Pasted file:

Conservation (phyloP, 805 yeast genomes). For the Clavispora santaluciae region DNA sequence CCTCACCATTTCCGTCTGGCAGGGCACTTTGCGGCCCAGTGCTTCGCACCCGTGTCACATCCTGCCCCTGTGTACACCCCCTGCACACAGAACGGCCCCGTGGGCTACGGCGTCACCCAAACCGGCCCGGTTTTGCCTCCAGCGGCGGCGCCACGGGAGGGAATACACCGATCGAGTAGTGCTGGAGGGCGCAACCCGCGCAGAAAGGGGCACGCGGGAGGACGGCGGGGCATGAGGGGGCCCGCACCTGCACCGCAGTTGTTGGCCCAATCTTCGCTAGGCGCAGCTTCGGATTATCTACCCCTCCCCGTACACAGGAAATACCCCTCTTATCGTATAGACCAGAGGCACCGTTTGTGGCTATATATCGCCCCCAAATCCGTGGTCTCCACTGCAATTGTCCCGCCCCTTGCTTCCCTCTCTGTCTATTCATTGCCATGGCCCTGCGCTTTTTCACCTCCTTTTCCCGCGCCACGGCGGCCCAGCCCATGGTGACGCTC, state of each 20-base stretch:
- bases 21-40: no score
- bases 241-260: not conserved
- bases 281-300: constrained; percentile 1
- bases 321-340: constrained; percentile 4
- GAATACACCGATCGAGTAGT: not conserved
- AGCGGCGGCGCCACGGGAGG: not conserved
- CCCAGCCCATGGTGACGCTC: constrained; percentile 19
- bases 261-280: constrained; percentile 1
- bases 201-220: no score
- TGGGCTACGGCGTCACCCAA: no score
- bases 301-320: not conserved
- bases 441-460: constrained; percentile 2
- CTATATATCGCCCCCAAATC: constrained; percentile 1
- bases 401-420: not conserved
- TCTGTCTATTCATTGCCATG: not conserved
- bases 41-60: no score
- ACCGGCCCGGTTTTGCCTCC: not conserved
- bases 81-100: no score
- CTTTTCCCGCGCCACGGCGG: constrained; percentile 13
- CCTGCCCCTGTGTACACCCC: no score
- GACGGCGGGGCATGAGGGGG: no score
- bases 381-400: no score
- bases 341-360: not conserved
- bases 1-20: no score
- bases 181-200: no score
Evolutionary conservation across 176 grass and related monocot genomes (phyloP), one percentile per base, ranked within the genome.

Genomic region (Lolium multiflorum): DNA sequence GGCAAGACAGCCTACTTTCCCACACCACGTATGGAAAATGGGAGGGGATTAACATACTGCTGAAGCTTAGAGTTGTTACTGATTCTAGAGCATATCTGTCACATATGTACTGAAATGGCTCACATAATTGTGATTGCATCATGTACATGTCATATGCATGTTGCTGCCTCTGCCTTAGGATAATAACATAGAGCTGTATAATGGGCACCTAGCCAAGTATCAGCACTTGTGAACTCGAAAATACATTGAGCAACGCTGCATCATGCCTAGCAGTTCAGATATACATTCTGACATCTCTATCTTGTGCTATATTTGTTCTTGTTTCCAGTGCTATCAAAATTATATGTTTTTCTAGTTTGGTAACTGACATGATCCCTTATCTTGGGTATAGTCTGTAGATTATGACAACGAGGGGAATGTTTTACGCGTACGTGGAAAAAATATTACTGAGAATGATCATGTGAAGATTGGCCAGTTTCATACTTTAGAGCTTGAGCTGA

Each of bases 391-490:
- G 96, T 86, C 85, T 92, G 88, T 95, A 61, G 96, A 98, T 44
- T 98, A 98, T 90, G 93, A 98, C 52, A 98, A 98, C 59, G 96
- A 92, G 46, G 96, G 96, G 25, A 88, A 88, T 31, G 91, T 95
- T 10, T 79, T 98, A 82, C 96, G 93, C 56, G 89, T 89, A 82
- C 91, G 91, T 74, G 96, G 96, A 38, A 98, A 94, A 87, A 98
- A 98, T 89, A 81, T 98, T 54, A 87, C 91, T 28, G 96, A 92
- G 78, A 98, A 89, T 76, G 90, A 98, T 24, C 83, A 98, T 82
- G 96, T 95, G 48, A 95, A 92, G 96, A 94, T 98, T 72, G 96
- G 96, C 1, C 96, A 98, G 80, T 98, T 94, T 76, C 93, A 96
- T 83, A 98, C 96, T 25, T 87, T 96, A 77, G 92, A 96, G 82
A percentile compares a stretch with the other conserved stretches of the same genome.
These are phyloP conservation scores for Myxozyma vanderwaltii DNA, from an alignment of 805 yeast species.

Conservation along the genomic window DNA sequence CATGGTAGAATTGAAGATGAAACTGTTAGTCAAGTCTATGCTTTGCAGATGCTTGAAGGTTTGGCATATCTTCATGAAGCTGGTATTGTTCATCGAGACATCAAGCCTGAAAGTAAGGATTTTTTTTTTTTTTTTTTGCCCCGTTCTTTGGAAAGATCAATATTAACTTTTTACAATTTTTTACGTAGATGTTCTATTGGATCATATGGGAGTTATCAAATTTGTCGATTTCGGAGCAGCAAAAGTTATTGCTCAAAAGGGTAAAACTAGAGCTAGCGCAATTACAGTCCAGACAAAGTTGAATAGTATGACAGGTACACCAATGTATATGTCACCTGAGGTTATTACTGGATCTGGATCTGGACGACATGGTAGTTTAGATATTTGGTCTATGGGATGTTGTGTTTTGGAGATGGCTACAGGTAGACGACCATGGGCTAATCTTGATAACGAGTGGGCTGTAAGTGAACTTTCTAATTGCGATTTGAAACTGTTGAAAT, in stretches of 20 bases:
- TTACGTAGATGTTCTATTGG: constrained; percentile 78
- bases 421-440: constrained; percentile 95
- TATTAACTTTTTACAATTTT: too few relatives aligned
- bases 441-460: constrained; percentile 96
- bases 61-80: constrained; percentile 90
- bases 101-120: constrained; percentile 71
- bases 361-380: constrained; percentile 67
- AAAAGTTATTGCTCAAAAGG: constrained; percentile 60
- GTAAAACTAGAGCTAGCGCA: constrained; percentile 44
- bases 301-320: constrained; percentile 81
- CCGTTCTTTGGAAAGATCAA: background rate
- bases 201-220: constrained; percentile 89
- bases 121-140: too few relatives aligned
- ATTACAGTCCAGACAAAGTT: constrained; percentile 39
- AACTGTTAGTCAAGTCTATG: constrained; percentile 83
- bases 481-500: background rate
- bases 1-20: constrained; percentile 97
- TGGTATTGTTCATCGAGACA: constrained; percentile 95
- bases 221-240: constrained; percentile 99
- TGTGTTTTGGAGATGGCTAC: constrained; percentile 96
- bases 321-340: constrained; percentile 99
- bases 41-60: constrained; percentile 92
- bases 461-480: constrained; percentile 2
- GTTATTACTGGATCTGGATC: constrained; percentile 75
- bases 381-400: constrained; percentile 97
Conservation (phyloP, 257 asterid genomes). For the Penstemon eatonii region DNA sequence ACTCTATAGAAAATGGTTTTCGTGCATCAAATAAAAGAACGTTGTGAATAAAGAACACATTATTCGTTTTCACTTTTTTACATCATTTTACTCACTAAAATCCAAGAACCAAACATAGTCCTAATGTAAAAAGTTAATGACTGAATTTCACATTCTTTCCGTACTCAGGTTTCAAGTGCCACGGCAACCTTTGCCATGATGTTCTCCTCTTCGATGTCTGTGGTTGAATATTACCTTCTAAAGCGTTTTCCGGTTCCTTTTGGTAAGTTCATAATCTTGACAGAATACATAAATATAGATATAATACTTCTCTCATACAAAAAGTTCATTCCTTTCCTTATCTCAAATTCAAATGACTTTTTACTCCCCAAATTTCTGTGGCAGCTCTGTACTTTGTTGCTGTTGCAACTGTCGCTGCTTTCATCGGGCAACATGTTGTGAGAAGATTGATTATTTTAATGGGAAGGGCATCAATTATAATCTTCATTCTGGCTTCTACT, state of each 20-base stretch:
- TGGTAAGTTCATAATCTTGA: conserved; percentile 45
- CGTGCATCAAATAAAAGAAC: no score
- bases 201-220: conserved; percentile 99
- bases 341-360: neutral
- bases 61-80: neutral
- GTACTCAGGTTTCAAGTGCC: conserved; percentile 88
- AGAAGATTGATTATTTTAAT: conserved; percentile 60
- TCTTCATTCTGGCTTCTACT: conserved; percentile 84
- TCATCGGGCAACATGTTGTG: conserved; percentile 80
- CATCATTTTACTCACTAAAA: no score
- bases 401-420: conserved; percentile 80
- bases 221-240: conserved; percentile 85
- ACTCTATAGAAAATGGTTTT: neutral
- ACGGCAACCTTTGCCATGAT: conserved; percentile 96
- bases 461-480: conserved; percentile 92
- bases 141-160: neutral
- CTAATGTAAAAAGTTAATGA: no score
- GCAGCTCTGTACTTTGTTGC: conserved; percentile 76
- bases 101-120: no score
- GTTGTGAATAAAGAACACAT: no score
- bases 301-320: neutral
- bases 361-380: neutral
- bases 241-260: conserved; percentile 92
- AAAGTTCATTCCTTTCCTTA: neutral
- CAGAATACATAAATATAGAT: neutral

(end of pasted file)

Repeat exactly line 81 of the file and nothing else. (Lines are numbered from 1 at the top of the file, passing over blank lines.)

- ACTCTATAGAAAATGGTTTT: neutral